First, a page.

Laurent Cognard Pouilly Loche 2012
Laurent Cognard's parents and grandparents sold the grapes from their small vineyard in Buxy to local cooperatives. Laurent began domaine bottling his family's wines in 1997, returning each year for harvest, but also working as a wine seller in Lyon and Paris. He returned to Buxy permanently in 2006 and today farms 26 acres of vines in the appellations of Montagny, Mercurey, and Pouilly-Loché. The specialty of the domaine is white wine made in a fresh and balanced style, though a small amount of Mercurey rouge is also produced. Laurent practices lutte raisonée (“reasoned struggle”) and is converting to organic farming. The region of Côte Chalonnaise extends 25 kilometers from the southern end of the Côte d'Or to the Maconnais in the south. The region includes five village appellations: Bouzeron (white wine from Aligoté), Rully, Givry, Mercurey (white, rosé, and red wines), and Montagny (white wine only). The soil is like the Côte de Beaune with weathered limestone and clay, but lacks the protection from wind provided by the Côte d’Or's escarpment. Laurent Cognard's 26 acres are spread across Bissey-sous-Cruchaud (for Crémant de Bourgogne), Montagny, Mercurey, and a small holding Pouilly-Loché in the Maconnais.
These are the fun, fruit-driven and lively Chardonnays of white Burgundy, often offering some fantastic values and options that you don’t have to cellar. Flavors range from fresh green apple and lemon to melon or pineapple; some of the best are fleshy and mineral driven or balanced by a light touch of oak.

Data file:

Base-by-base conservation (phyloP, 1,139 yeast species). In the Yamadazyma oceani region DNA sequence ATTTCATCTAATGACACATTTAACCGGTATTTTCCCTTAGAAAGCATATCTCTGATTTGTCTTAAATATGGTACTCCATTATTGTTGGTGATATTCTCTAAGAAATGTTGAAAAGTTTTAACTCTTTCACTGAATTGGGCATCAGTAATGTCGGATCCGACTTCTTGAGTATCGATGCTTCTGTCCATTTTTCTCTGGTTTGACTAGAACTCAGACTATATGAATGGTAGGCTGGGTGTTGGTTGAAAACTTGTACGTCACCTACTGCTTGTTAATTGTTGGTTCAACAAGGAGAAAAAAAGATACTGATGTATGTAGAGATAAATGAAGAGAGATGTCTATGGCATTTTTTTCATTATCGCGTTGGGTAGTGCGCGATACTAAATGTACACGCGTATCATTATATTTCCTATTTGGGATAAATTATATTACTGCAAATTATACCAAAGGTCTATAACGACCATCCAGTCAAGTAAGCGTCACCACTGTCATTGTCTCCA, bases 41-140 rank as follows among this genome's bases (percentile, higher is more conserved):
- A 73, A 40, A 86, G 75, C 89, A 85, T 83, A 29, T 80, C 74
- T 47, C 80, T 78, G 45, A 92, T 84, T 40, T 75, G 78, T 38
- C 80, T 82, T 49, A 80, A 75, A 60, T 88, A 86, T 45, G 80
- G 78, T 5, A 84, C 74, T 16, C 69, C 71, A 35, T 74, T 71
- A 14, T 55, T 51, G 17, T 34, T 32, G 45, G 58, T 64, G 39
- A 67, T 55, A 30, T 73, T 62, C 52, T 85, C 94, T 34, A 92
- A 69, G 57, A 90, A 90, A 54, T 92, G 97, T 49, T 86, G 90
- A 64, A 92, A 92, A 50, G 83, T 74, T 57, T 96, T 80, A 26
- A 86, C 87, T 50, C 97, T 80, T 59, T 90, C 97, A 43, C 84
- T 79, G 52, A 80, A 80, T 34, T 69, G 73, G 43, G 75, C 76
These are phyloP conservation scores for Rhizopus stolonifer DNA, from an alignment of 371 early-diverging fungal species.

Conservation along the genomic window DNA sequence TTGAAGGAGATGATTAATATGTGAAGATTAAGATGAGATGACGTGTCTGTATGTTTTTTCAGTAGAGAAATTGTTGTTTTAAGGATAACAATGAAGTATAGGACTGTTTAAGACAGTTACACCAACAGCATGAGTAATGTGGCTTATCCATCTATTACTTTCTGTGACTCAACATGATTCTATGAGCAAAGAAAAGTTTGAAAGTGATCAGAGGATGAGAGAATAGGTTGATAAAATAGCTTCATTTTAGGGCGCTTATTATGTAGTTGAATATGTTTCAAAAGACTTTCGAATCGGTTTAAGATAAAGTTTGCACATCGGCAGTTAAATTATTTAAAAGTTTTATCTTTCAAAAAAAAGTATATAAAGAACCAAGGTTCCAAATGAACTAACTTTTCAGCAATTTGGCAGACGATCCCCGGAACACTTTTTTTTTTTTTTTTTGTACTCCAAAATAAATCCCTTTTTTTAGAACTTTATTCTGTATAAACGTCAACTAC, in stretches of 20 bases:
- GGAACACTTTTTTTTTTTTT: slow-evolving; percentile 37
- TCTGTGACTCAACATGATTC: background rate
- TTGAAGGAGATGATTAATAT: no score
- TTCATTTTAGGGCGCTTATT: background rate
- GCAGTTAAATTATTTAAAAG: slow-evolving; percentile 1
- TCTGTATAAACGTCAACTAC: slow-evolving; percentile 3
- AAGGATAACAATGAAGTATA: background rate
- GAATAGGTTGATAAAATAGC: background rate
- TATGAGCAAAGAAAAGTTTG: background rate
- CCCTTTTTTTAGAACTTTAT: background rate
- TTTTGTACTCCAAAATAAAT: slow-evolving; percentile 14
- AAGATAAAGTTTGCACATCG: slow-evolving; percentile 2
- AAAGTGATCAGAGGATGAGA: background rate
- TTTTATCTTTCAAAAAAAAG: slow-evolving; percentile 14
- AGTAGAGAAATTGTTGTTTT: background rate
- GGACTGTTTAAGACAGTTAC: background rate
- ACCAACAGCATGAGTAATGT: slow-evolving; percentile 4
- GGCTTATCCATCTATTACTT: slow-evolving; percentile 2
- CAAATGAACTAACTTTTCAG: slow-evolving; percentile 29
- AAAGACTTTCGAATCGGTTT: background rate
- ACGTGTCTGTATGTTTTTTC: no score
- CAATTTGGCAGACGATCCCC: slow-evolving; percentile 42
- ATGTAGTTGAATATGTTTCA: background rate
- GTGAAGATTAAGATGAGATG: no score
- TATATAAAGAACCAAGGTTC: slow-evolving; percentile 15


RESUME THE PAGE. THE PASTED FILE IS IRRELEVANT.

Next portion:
Mâconnais Chardonnay may have the weight of their more serious Côte de Beaune sisters, but not quite the refinement. Still, this appellation is one of the best ways to jump from California Chardonnay to something new and begin to understand white Burgundy.
The Mâconnais region is warmer and drier than the rest of Burgundy to its north (Côte d’Or) and has a landscape of rolling hills and farmland interspersed among vineyards. The region produces a lot of Chardonnay—Viré-Clessé and Pouilly-Fuisse are among the best—and a very small amount of red wine from Gamay and Pinot noir. The soils of Mâconnais remain limestone dominant like in the Côte d’Or, making it a wonderful spot for Chardonnay to thrive. Gamay's home of Beaujolais lies just to the south.
One of the most popular and versatile white wine grapes, Chardonnay offers a wide range of flavors and styles depending on where it is grown and how it is made. While practically every country in the wine producing world grows it, Chardonnay from its Burgundian homeland produces some of the most remarkable and longest lived examples. As far as cellar potential, white Burgundy rivals the world’s other age-worthy whites like Riesling or botrytized Semillon. California is Chardonnay’s second most important home, where both oaky, buttery styles and leaner, European-inspired wines enjoy great popularity. Oregon, Australia and South America are also significant producers of Chardonnay.
In the Glass
When planted on cool sites, Chardonnay flavors tend towards grapefruit, lemon zest, green apple, celery leaf and wet flint, while warmer locations coax out richer, more tropical flavors of melon, peach and pineapple. Oak can add notes of vanilla, coconut and spice, while malolactic fermentation imparts a soft and creamy texture.
Chardonnay is as versatile at the table as it is in the vineyard. The crisp, clean, Chablis-like styles go well with flaky white fish with herbs, scallops, turkey breast and soft cheeses. Richer Chardonnays marry well with lobster, crab, salmon, roasted chicken and creamy sauces.
Since the 1990s, big, oaky, buttery Chardonnays from California have enjoyed explosive popularity. More recently, the pendulum has begun to swing in the opposite direction, towards a clean, crisp style that rarely utilizes new oak. In Burgundy, the subregion of Chablis, while typically employing the use of older oak barrels, produces a similar bright and acid-driven style. Anyone who doesn't like oaky Chardonnay would likely enjoy its lighter style.